7.  Remind them, ‘We’ve been through tough things before, and we always get through.’

You might not have been through anything like what you are going through now, but whether it’s a natural disaster or a global trauma, the world has been through tough things before, and we’ve got through. We will get through this one too.

8.  You see, it’s like seatbelts …

During a crisis, the protective measures that are put in place can feel scary. The more extreme the protections, the more they might feel as though they are evidence that trouble is coming. Explain these as the things we do ‘just in case’, not confirmation that we are in trouble. 

‘You see, it’s like seatbelts. We don’t wear seatbelts because we expect something terrible to happen, but to keep us safe if something should happen. We’re really lucky to have things that help keep us safe.’

Don’t forget about you.

1.  You don’t need to look for the answer to their anxiety. You are the answer.

You might look for the rights things to do or the rights things to say to make things better for them, but the truth of it all is the answer has always been you. The world will always feel calmer and gentler in the space that exists because of you – because of your presence, your calm, your courage, your words, your wisdom. Everything you need to help them feel safe enough and brave enough is in you. 

2.  When out there feels ‘big’, come home to what you know to be certain.

When times feel uncertain or your own anxiety feels big, come home to the things that make sense. Come home to each other, to stillness, to play, to rest, and conversation. Come home to listening more openly and caring more deeply, to nature, and warm baths, and being more deliberate, to fighting for what we can control, and the soft surrender to what we can’t. Come home to stories, and music, and to the safety of your tribe. Come home to that part of you that is timeless, and strong, and still, and wise, and which knows that, like everything that has ever felt bigger than you for a while, you will get through this.

And finally …

This is a time for radical tenderness – for each other and for ourselves. You were built for this. Your best will be good enough, and on the days that you are far from your best, that will be good enough too. When we are faced with unfamiliar times, the things we ‘should’ be doing have to fall behind what we ‘need’ to be doing. And what we need to do is this. We need to hold them close, and leave space for playing, and talking, and listening and sleeping. We need to read with them, feel with them and laugh with them. And that will be enough, even on the messiest of days, or the ones that greet you when you are cranky, or exhausted, or ‘over it’.  Because you’re human – one of the good ones – and this is what being human looks like sometimes. It looks like messy houses, and breakfast food at dinner time, and too much screen time, and yelling or crying over things that won’t matter at all tomorrow. 

These times are unfamiliar and all we can do is whatever we can to get through. But if through this you love them big – they’ll get through this with their hearts, minds and spirits intact. And this won’t be because you did what you ‘should’ have done, or because you were perfect, or followed the rules or the schedules. It will be because you did enough of what they needed, enough of the time, and you did it for them.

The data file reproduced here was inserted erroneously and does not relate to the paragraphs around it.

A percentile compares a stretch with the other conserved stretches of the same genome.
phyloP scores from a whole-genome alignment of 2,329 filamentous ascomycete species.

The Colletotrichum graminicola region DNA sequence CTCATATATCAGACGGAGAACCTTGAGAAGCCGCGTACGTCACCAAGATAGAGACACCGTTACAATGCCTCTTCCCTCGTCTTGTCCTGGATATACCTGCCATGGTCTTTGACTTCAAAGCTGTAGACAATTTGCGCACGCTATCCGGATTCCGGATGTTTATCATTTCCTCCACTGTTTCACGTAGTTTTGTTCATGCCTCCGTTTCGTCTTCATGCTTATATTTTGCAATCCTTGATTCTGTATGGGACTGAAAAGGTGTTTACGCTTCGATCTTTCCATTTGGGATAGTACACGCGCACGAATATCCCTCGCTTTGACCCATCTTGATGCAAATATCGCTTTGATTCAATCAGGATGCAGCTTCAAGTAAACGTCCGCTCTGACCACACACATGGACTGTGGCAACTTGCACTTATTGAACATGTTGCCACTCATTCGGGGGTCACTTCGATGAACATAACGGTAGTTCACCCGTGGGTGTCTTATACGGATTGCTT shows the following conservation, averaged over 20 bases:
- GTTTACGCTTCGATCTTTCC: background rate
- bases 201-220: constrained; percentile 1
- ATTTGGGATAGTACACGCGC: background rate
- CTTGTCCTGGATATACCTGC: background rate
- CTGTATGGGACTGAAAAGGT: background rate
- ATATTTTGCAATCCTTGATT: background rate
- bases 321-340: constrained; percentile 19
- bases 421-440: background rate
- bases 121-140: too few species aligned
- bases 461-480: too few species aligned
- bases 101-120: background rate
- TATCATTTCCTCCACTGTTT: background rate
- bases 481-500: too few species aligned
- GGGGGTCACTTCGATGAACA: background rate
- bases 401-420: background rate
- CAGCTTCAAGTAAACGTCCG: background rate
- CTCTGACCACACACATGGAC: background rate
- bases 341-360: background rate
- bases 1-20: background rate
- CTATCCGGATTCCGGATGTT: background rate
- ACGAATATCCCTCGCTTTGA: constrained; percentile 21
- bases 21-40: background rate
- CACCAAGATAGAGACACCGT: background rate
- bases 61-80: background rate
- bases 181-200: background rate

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When things feel hard or the world feels big, children will be looking to their important adults for signs of safety. They will be asking, ‘Do you think I'm safe?' 'Do you think I can do this?' With everything in us, we have to send the message, ‘Yes! Yes love, this is hard and you are safe. You can do hard things.'

Even if we believe they are up to the challenge, it can be difficult to communicate this with absolute confidence. We love them, and when they're distressed, we're going to feel it. Inadvertently, we can align with their fear and send signals of danger, especially through nonverbals. 

What they need is for us to align with their 'brave' - that part of them that wants to do hard things and has the courage to do them. It might be small but it will be there. Like a muscle, courage strengthens with use - little by little, but the potential is always there.

First, let them feel you inside their world, not outside of it. This lets their anxious brain know that support is here - that you see what they see and you get it. This happens through validation. It doesn't mean you agree. It means that you see what they see, and feel what they feel. Meet the intensity of their emotion, so they can feel you with them. It can come off as insincere if your nonverbals are overly calm in the face of their distress. (Think a zen-like low, monotone voice and neutral face - both can be read as threat by an anxious brain). Try:

'This is big for you isn't it!' 
'It's awful having to do things you haven't done before. What you are feeling makes so much sense. I'd feel the same!

Once they really feel you there with them, then they can trust what comes next, which is your felt belief that they will be safe, and that they can do hard things. 

Even if things don't go to plan, you know they will cope. This can be hard, especially because it is so easy to 'catch' their anxiety. When it feels like anxiety is drawing you both in, take a moment, breathe, and ask, 'Do I believe in them, or their anxiety?' Let your answer guide you, because you know your young one was built for big, beautiful things. It's in them. Anxiety is part of their move towards brave, not the end of it.
Sometimes we all just need space to talk to someone who will listen without giving advice, or problem solving, or lecturing. Someone who will let us talk, and who can handle our experiences and words and feelings without having to smooth out the wrinkles or tidy the frayed edges. 

Our kids need this too, but as their important adults, it can be hard to hush without needing to fix things, or gather up their experience and bundle it into a learning that will grow them. We do this because we love them, but it can also mean that they choose not to let us in for the wrong reasons.